Here is a school update :)
Last Friday I was scheduled (at the very, very last minute) to be observed as part of my formal "I'm a new teacher so I need to be observed several times each year to ensure that I'm not destroying the literary competancy of my students" obsesrvation. The only period available for observation? Fifth.
Here's the deal. My fifth period is kind of crazy. Like, monkeys in a banana factory crazy. They are loud and off-task and goofy and immature and generally pains in my rear. They are sweet kids but, good Lord, I would pay so much money to just get them to be quiet and let me teach.
So. Formal observation during fifth period. On a Friday. With only one day to prepare. Awesome. This is totally going to go so well.
So I cobbled together a lesson plan involving a reading quiz, a Think-Pair-Share activity, a worksheet about parallels and conrasts in Of Mice and Men, and some independent work time to let them get caught up in their reading packets.
I prayed for a fire drill. Or a real fire.
Friday rolled around and the kids came in from lunch, sat down, and did their opener - quietly. I passed out their quizzes and they took them - quietly. I collected the quizzes and reviewed the questions. Several students raised their hands to answer and the rest? They sat quietly. We started talking about parallels. I gave some real life examples, and then one or two obvious examples from the text that we have already discussed. I then asked them to think for a minute and write down one more parallel. When they were done, I told them they were going to share their parallels in pairs and then we were going to share them with the class (See? Think. Pair. Share.).
Surely, I thought, this will not go well. This activity will, as numerous activities before, instantly devolve into madness. I stood back and watched....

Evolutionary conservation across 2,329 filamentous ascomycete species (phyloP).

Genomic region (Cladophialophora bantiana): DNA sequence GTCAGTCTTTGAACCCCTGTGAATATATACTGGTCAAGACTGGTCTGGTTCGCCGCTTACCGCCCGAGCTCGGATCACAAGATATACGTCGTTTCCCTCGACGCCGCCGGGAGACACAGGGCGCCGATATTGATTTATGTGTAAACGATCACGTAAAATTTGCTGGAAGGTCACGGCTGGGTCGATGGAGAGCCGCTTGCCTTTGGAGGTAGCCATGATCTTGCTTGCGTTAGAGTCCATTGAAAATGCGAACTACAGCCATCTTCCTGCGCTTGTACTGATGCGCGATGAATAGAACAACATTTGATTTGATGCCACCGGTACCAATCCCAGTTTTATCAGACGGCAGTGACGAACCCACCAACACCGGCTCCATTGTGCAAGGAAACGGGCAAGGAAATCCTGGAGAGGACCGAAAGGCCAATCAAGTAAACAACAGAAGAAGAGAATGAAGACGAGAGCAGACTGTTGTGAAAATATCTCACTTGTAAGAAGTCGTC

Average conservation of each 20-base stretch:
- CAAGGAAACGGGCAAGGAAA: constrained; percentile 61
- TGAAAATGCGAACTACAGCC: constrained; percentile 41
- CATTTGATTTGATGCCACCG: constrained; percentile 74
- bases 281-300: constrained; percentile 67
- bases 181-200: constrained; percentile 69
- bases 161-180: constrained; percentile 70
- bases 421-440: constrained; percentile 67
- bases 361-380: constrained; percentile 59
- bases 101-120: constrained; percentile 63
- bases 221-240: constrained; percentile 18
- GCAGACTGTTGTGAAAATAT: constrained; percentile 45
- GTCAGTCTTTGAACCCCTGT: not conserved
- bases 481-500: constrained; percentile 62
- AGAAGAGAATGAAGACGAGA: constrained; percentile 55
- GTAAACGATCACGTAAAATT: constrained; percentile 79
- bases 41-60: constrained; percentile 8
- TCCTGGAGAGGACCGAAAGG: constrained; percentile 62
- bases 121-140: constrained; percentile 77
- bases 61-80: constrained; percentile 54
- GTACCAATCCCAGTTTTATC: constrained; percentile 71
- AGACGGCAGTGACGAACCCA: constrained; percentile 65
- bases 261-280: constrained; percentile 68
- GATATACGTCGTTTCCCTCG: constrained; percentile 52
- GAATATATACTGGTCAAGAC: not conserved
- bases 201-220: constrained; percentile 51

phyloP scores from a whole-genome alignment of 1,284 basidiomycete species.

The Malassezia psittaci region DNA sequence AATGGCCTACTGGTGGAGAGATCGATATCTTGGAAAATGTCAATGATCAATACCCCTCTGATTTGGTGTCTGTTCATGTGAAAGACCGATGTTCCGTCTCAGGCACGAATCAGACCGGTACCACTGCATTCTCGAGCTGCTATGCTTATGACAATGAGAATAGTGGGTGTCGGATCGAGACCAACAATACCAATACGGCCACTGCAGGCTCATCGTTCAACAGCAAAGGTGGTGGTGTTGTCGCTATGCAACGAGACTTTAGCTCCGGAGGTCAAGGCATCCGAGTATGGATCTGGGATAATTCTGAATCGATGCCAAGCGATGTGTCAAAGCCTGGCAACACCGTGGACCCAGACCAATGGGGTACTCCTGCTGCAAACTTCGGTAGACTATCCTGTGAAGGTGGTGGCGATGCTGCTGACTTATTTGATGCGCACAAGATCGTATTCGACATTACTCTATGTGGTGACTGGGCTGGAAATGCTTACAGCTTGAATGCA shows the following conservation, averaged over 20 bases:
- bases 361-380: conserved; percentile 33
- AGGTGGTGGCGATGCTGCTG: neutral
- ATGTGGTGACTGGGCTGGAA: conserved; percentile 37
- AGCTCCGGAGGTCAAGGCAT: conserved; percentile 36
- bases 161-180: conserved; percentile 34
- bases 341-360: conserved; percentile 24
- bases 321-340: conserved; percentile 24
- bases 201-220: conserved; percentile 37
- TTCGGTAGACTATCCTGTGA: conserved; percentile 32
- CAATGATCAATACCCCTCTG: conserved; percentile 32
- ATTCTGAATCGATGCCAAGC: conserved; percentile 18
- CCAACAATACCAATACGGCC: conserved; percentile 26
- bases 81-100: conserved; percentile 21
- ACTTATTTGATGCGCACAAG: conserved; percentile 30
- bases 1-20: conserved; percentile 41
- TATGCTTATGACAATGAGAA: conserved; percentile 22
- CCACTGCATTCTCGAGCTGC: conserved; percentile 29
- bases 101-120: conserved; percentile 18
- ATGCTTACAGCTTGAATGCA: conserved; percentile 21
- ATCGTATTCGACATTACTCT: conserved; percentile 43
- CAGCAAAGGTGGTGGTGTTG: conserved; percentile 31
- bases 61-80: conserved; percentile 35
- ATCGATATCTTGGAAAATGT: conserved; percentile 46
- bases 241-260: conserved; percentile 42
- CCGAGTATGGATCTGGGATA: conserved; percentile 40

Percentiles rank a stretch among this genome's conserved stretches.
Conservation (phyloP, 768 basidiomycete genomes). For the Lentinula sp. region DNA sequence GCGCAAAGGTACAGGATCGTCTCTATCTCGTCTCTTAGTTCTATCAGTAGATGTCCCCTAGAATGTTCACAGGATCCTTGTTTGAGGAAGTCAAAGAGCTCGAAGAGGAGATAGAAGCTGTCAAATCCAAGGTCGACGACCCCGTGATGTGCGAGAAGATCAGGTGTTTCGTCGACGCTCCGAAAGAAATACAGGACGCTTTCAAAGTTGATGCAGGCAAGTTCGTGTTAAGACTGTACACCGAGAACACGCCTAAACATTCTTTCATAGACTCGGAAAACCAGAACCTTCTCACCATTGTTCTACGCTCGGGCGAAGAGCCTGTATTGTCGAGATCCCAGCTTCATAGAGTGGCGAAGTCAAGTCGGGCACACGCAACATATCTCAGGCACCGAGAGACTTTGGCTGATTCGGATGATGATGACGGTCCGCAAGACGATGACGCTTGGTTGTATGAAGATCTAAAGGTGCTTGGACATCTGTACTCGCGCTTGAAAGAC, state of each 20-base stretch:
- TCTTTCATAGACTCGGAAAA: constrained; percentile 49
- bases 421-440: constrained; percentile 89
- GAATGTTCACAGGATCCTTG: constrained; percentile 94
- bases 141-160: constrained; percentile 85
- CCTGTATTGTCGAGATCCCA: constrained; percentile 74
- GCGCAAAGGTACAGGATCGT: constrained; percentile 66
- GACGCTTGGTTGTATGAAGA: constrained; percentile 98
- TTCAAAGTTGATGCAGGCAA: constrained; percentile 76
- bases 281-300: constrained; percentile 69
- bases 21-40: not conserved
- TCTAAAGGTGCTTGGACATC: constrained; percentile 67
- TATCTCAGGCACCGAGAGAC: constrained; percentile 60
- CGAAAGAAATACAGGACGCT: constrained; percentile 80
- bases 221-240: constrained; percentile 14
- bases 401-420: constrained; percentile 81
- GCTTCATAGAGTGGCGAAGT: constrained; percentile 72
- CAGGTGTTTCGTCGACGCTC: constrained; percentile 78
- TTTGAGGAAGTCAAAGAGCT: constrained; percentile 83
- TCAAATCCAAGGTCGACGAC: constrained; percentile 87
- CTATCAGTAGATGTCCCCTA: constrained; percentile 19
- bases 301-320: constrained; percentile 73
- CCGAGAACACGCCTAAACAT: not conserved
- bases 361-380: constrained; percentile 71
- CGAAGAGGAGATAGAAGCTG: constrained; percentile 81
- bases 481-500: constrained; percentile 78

My students thought quietly for a moment. Then, they turned to their pairs and shared briefly. Then they all looked at me and waited for their turn to share with the class. And then they raised their hands to share! And they shared! We had an amazing discussion, everyone was engaged and participating, and no one spoke out of turn.
It was a little creepy.
When I gave them time for independent work, I reminded them about one page in their packet called the "Chronolog" which was designed to help them review the plot of the story. Victor raised his hand, "Is it in chronological order?"
"It is," I replied. "Does everyone remember what that means from the first week of school?"
And then, as though inspired by angels, the entire class chorused in unison, "The order that events happen in time!"
My post-observation conference was today, after I threatened to rip the gum out of a fifth period student's mouth if she blew another bubble while I tried to teach and made another student sit outside for the duration of the period because he couldn't just sit quietly while we watched the end of Of Mice and Men.
"You are doing an incredible job," my VP said. "I don't have a single recommendation for you."
Oh, come on.
1 year ago